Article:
Phillip hasn't been feeling well the past couple of days. My mom commented on his Facebook status telling him I should make him Matzo Ball soup (aka the Jewish Penicillin). I realized I had never actually made it before which kind of surprised me. Phillip really liked the idea, so I decided it would be a good time to try it. I looked up some recipes online and then decided I would just ask my Mom how she typically makes it. Her email response was as follows:
- chicken pieces (any that are on sale...Grandma insists that Kosher chickens make the best soup, but I have never had that as an option)
- celery (with leafy part)
- lots 'o salt
Bring to boil and let simmer for ~an hour. Take out the celery and onion...leave the carrot.
Pull chicken meat off bones. I use the Manischewitz matzo ball mix. Do NOT make the matzo balls in the soup. Make them in a separate pot of water...then add to soup. And, I use the really, really skinny egg noodles.
The email even included two pictures she found online of the Manischewitz matzo ball mix she uses and the type of egg noodles. Seemed easy enough. I only made a few modifications because I wanted it to taste just like home, but I also wanted it to be vegetarian. We obviously omitted the chicken and instead of using water I subbed vegetable stock to make up for the flavor I may have been losing for leaving out the chicken.
I added three 32oz boxes of veggie stock, two stalks of celery roughly chopped, an onion quartered, and two carrots thinly sliced into my big stock pot. I brought to a boil, added some salt and pepper, then lowered the temp to low and simmered for an hour. I decided to follow my Mom's recommendation and use the help from the store on the matzo balls. I used the same box mix she uses rather than make them from scratch, which quite honestly, they taste so good out of the box I didn't care. You have to refrigerate the matzo ball mix for 20 minutes before you form the balls. While the mix was in the fridge, I scooped out the onion and celery from the stock with a slotted spoon.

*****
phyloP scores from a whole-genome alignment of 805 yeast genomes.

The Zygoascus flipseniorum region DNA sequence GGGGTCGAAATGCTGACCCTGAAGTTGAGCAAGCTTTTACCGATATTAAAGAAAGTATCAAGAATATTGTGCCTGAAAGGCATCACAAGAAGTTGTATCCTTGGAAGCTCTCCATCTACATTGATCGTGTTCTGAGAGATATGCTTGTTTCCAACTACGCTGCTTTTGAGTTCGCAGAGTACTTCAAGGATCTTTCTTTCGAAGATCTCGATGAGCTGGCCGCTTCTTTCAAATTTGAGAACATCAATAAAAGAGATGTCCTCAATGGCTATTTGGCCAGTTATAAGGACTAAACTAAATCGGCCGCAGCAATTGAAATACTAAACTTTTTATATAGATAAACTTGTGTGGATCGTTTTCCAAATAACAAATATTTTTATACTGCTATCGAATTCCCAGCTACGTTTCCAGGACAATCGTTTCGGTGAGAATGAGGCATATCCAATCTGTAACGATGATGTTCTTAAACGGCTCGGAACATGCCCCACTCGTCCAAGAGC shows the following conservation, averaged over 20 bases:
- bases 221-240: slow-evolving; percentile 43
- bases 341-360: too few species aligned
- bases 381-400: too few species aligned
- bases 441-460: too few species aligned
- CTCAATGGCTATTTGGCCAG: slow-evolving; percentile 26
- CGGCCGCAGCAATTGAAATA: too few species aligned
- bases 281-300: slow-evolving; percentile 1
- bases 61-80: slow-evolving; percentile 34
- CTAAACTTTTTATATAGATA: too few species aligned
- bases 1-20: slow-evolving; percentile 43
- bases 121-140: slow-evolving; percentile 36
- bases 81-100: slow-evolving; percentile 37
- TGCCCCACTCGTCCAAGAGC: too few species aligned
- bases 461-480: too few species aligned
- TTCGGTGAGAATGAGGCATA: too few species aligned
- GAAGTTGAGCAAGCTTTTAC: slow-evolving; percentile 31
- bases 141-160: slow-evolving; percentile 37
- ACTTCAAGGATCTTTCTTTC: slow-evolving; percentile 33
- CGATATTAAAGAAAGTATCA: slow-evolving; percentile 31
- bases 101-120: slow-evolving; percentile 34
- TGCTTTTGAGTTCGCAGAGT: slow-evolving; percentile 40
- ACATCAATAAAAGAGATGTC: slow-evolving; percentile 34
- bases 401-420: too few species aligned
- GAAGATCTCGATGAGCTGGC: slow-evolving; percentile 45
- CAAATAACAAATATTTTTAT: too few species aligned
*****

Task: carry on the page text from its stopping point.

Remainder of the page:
Next, I divided the matzo ball mix into twelve 1" diameter balls. They looked so small but my mom ensured me they would puff up. I followed her instructions and cooked them in a separate pot of water. After you drop the matzo balls into the boiling water, you cover, reduce heat, and simmer for twenty minutes. Last thing to do was drop the egg noodles into the soup, let them boil for about six minutes and dinner was ready. It was just like the soup my Mom always makes. Nothing beats a recipe from your childhood. I honestly did not miss the chicken at all and of course, Phillip felt instantly better from my magical Matzo Ball soup.